OT 482. Leadership Exploration. 3 Credits.
Explores leadership theories and practices. Leadership traits and scenarios will be examined, compared, and contrasted. Students will reflect on who they are as a leader and in doing so, will create an individualized leadership plan. Pre/Co-requisites: OT 465, OT 480.
OT 483. Max Leadership Potential. 3 Credits.
Students implement the individualized leadership plan developed in the course OT 482, Leadership Exploration. Students apply leadership concepts to a professional scenario and assess the effectiveness. Peer-to-peer mentoring is incorporated. A future leadership plan will be developed. Prerequisite: OT 482.
OT 484. Innovation and Creative Think. 3 Credits.
Students must think outside the box and explore an unmet individual, community, or professional need through innovative and creative thinking. Explores characteristics and traits of innovators, and design a product, program, or treatment scenario implementing innovation concepts. Pre/Co-requisites: OT 465, OT 480.
OT 485. Impl Adult Learning Theory I. 3 Credits.
Students examine and utilize adult learning theories to create a teaching opportunity they implement in the OT 486 class. Students explore various presentation styles, both face-to-face and on-line as they identify the best method of conveying their idea to an adult audience. Pre/Co-requisites: OT 465, OT 480.
OT 486. Impl Adult Learning Theory II. 2 Credits.
Students implement and assess their proposed individualized teaching project from OT 485 Implementing Adult Learning Theory I class. Students will use a variety of presentation styles as they convey their message to a larger audience. Prerequisite: OT 485.
OT 487. Examining Occ-based Practice. 3 Credits.
Students learn to examine, define, defend, and implement occupation-based practice. Students will examine current evidence related to occupation-based practice, advocate for it, and assess its utilization in a practice setting. Pre/Co-requisites: OT 465, OT 480.
OT 488. Expl current OT theory pract. 3 Credits.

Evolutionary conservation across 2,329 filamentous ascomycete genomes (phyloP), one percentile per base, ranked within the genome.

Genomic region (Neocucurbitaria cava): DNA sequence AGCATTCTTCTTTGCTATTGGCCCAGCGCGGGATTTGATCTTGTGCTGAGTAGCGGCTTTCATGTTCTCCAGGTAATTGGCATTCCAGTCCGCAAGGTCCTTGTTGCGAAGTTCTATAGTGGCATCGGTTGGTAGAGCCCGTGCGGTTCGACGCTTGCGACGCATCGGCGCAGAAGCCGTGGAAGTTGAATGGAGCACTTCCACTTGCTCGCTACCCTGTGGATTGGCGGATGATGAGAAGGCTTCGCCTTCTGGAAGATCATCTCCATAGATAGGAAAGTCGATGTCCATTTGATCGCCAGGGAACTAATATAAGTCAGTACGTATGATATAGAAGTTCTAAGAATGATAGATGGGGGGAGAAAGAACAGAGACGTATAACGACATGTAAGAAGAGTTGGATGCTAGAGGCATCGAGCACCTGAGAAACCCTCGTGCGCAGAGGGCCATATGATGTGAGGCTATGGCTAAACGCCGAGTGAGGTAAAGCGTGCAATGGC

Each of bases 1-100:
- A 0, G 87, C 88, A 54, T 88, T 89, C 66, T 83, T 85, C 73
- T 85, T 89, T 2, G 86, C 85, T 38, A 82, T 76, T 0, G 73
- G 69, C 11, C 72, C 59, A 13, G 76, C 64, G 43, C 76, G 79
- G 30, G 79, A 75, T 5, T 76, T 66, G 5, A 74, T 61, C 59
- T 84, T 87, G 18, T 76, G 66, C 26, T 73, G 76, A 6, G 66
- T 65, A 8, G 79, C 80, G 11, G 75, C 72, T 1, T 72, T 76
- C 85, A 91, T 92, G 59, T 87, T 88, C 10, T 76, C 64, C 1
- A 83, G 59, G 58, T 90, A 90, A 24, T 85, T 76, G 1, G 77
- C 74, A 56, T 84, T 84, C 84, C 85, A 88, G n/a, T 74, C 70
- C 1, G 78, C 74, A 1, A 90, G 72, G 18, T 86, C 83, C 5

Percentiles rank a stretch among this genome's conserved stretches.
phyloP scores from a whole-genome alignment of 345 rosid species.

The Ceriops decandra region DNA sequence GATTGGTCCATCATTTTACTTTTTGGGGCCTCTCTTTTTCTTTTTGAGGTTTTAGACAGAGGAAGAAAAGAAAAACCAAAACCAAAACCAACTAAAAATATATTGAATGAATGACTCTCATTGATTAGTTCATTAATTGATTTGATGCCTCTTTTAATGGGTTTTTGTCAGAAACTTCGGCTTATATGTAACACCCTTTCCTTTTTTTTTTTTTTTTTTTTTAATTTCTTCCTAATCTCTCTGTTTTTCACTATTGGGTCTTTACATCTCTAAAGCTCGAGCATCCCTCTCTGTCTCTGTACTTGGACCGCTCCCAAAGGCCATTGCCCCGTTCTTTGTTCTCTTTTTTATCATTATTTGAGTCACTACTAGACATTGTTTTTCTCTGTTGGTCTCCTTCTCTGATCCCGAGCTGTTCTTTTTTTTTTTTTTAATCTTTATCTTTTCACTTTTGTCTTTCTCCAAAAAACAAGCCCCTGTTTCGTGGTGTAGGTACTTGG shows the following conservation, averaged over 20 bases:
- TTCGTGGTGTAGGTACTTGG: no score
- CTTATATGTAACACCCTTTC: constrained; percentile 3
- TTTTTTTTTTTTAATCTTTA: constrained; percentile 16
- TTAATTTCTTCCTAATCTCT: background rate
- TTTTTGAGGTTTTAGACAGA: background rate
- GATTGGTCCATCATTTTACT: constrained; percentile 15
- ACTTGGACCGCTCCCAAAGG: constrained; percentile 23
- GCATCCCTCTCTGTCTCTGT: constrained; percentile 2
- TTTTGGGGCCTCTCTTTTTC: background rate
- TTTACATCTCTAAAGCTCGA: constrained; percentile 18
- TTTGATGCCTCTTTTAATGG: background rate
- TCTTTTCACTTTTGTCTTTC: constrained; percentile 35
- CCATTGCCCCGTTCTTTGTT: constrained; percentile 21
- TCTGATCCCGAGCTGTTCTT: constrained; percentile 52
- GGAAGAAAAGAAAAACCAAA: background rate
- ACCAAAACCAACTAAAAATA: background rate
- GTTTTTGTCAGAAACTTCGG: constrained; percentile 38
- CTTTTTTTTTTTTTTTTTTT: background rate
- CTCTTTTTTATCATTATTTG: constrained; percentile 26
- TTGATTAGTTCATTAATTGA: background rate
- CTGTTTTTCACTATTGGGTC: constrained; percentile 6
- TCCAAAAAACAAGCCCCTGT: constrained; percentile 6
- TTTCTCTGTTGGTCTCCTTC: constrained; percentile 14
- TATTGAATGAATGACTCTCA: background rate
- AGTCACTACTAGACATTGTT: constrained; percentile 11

For practicing occupational therapists with a bachelor's degree who wish to matriculate into the post-professional Doctorate of Occupational Therapy program. Students explore updated occupational theories and practice guidelines. Prerequisite: Instructor permission.
OT 489. Designing your portfolio. 2 Credits.
Gives students the opportunity to present key aspects of their work as they create a portfolio. The portfolio serves as a comprehensive exam and should demonstrate sufficient work in all key threads of the program. Prerequisite: OT 467.
OT 490. Internship. 1-18 Credits.
On-site supervised work experience combined with a structured academic learning plan directed by a faculty member or a faculty-staff team in which a faculty member is the instructor of record, for which academic credit is awarded. Offered at department discretion.
OT 491. Dissertation Research. 1-18 Credits.
OT 492. Independent Study. 1-18 Credits.
A course which is tailored to fit the interests of a specific student, which occurs outside the traditional classroom/laboratory setting under the supervision of a faculty member, for which credit is awarded. Offered at department discretion.
OT 494. Independent Graduate Research. 1-18 Credits.
Graduate student work on individual or small team research projects under the supervision of a faculty member, for which credit is awarded. Offered at department discretion.
OT 496. Special Topics. 1-18 Credits.
See Schedule of Courses for specific titles.